Can teen heart-throb Zac Efron convince us he's a battle-weary Marine?
He was dancing, singing TV teenybopper Link in "Hairspray," and popular basketball captain Troy in "High School Musical." Will anybody take him seriously as a veteran leatherneck in Nicholas Sparks' "The Lucky One"?
The movie, based on the Sparks novel, opens in a Iraqi firefight where Efron’s character reaches down to pick up a flash of color that catches his eye – a snapshot of an American woman standing in front of a water tower. The act saves his life and the photo becomes a lucky talisman.
But when he comes home, he just doesn’t fit in anymore. He reacts like a Marine to the sound of gunfire – but is embarrassed when it’s just a young nephew on a video game. He gets on his sister’s computer and finds the Louisiana water tower in the lucky photo. Then he sets out on foot with his German Shepherd and walks more than 1,000 miles to Cajun country in hope of finding the girl in the picture.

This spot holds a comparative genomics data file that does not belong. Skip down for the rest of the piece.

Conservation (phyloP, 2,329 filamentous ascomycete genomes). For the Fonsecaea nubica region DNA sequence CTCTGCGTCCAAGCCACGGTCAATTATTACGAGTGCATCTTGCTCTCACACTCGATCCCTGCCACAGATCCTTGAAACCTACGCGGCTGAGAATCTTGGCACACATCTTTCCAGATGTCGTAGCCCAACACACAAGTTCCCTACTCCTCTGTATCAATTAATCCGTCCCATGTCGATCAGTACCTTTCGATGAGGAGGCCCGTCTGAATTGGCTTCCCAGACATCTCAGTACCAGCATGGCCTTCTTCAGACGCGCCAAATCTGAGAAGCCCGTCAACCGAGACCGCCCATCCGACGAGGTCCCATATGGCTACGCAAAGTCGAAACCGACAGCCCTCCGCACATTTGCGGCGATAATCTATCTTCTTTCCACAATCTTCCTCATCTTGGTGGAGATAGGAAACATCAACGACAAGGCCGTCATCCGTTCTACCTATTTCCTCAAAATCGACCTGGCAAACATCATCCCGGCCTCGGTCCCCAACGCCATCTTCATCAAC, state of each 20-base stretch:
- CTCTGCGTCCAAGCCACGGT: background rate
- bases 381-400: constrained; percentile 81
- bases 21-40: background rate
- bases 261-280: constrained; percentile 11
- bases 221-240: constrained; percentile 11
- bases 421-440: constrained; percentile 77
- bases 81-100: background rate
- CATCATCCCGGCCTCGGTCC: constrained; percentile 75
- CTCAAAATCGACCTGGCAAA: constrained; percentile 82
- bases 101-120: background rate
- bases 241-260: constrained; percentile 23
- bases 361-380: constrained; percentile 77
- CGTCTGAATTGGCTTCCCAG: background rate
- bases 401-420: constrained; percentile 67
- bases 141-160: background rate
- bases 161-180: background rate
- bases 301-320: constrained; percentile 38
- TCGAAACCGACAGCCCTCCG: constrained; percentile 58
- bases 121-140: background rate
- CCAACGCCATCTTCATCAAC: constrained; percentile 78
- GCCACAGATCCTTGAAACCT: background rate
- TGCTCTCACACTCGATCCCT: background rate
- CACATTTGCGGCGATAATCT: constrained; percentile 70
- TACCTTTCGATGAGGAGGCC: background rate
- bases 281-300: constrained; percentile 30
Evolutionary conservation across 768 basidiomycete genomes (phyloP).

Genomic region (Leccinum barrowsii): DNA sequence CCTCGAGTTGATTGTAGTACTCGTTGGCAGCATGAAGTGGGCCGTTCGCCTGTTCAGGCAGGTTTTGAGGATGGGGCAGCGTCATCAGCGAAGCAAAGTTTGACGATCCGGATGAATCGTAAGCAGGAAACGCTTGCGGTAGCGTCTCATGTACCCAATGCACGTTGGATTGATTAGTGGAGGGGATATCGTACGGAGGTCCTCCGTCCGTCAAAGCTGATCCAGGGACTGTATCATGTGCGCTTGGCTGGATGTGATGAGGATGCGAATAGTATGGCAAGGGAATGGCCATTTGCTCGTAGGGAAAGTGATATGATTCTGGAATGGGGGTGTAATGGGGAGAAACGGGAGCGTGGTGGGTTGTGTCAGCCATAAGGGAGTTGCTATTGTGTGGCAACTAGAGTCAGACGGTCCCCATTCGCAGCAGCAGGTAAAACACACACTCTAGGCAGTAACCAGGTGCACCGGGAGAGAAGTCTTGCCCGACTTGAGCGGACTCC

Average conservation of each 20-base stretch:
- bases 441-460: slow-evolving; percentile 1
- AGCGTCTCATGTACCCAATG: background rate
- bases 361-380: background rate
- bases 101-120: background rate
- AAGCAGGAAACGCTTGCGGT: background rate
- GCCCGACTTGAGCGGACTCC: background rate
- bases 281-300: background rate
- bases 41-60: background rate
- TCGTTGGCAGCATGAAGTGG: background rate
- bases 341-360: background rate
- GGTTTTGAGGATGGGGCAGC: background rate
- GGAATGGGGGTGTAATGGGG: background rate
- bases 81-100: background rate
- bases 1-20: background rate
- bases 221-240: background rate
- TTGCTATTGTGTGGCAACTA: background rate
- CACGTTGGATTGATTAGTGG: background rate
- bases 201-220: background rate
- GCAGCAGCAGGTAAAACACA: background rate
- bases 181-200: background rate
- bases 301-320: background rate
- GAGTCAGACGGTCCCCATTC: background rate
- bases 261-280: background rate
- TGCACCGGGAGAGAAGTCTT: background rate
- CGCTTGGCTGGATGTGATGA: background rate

Would Efron rise to the occasion? Gone was his trademark hair – instead he had a jarhead buzz cut that gradually grows out during the film. And in his eyes was that distant, almost-dangerous, tightly controlled, often wistful intensity that I’d worried about as three Marines and a Marine dad searched Norfolk for a Kalishnikov.
“Initially I wasn’t convinced I could pull this off,” Efron admitted after the screening, “but the more I thought about it, and the more I talked to Scott, I realized if there was ever going to be a chance to play a role so different from what I’ve played before, this was it. I knew I had to put in the work to be able to play Logan, and I felt capable in Scott’s hands.”
Scott is Scott Hicks, the director of The Lucky One.